In the first part of this post, we noted how surgery and other invasive interventions do not necessarily solve the problem of chronic back pain.
For many people in Michigan and across the nation, such pain is a leading cause of disability.
In this part of the post, let’s look in some detail about how regular exercise could help people with chronic pain in their backs cope with their condition.
To be sure, there may be certain circumstances when surgery makes sense. If someone has sciatica (leg pain) associated with a disc problem (bulging or herniated), back surgery may be able to help.
One problem, however, is that all the fancy MRI scans available these days tend to create a sense of medical hubris. The scans can show sections of the spine laid out in charts as never before. But practitioners say that in many cases the eye-catching graphics do not necessarily help identify the actual causes of back pain.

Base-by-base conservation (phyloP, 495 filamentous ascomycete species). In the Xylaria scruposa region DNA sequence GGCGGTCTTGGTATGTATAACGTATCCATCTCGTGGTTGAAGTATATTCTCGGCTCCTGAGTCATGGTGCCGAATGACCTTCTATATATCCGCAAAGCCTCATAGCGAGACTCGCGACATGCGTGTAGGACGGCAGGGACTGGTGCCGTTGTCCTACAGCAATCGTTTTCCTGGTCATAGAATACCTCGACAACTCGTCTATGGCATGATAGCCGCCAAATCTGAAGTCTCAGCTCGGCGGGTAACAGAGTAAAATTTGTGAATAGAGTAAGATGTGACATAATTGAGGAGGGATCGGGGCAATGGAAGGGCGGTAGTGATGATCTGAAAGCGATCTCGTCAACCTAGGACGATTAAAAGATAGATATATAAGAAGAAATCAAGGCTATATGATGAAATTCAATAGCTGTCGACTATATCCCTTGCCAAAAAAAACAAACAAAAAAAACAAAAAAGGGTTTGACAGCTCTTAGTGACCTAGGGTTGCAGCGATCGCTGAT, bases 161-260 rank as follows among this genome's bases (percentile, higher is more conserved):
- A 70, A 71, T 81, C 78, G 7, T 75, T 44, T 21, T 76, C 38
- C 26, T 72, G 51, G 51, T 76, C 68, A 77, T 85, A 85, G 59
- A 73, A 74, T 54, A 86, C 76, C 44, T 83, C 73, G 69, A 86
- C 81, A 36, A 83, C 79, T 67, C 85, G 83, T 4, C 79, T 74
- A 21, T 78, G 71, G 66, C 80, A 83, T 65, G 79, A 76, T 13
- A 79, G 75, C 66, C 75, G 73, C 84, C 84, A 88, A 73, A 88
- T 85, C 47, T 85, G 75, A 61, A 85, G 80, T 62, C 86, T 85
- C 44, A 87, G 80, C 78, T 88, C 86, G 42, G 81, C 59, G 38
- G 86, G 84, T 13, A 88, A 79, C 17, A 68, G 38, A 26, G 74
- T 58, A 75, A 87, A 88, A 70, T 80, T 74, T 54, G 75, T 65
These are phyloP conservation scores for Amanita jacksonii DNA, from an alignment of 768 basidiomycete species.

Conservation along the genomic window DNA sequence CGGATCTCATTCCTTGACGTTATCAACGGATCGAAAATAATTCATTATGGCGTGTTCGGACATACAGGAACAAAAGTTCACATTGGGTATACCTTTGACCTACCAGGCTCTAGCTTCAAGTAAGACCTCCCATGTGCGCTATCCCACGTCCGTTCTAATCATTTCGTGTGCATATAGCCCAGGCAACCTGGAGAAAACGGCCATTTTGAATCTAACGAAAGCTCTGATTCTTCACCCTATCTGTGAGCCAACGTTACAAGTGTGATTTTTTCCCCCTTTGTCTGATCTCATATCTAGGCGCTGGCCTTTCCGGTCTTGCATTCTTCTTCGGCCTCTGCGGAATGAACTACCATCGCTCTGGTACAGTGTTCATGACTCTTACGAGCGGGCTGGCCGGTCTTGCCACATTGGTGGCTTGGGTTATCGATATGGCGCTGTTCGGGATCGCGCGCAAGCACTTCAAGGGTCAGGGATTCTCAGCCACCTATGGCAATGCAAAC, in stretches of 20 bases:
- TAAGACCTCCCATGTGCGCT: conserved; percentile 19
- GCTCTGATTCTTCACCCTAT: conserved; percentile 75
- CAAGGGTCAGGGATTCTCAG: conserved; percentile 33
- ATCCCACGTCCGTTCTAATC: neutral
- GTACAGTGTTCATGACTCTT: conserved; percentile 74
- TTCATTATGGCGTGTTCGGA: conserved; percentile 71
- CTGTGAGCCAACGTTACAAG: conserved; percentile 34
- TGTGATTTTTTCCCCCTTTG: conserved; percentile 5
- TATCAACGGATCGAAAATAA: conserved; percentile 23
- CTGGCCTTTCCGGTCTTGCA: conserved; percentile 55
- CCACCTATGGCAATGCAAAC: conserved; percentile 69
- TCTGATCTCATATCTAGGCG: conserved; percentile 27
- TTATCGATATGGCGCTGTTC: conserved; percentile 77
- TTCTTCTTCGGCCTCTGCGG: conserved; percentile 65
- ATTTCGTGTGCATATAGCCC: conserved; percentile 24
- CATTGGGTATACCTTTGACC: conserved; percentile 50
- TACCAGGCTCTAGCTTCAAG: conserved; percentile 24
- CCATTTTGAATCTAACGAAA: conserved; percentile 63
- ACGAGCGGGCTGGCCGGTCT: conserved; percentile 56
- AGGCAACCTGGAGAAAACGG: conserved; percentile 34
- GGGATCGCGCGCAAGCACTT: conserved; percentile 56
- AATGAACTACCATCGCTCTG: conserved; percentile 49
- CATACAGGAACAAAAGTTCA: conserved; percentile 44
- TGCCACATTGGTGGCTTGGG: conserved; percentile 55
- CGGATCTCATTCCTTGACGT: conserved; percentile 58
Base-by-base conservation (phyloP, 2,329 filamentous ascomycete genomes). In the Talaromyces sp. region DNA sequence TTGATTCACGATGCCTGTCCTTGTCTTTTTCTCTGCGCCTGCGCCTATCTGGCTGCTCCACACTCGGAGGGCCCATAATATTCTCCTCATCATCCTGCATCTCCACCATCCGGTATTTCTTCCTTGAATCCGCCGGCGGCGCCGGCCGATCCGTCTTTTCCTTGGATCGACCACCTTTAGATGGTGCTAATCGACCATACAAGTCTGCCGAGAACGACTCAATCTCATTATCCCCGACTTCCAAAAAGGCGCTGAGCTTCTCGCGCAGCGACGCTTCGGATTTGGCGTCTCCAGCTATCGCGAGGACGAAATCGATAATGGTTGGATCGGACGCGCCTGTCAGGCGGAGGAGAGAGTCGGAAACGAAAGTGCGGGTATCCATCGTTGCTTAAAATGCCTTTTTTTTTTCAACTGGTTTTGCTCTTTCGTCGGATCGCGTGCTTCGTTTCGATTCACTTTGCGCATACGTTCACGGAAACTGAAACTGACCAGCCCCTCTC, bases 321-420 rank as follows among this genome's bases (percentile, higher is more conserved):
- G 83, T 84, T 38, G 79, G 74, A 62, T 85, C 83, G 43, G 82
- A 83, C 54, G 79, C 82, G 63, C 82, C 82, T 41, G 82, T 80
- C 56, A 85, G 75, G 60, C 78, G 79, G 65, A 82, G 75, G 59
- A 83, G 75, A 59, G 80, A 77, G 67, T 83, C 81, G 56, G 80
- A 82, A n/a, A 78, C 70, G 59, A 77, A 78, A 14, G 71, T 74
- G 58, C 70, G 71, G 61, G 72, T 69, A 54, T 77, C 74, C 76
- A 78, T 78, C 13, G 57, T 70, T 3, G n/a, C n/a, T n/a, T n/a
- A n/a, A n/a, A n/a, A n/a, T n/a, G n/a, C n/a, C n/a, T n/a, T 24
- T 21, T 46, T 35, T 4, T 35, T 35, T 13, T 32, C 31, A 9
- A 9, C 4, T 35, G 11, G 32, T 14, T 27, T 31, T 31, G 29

Indeed, National Public Radio reported recently on research suggesting that pain frequently stems not from the shape of the spine, but from the operation of the nervous system.
For many people, then, the key to overcoming back pain may lie in a rigorous exercise program. Indeed, in some areas of the country there are now therapists who are trained in how to deliver boot camp-like rehabilitation sessions that help people on multiple levels.
Such sessions seek not only to improve the flexibility and overall strength of people’s backs. They also seek to encourage people with back pain to move the way they used to move, before the chronic pain occurred.
Source: NPR, "Pain In The Back? Exercise May Help You Learn Not To Feel It," Patti Neighmond and Richard Knox, Jan. 13, 2014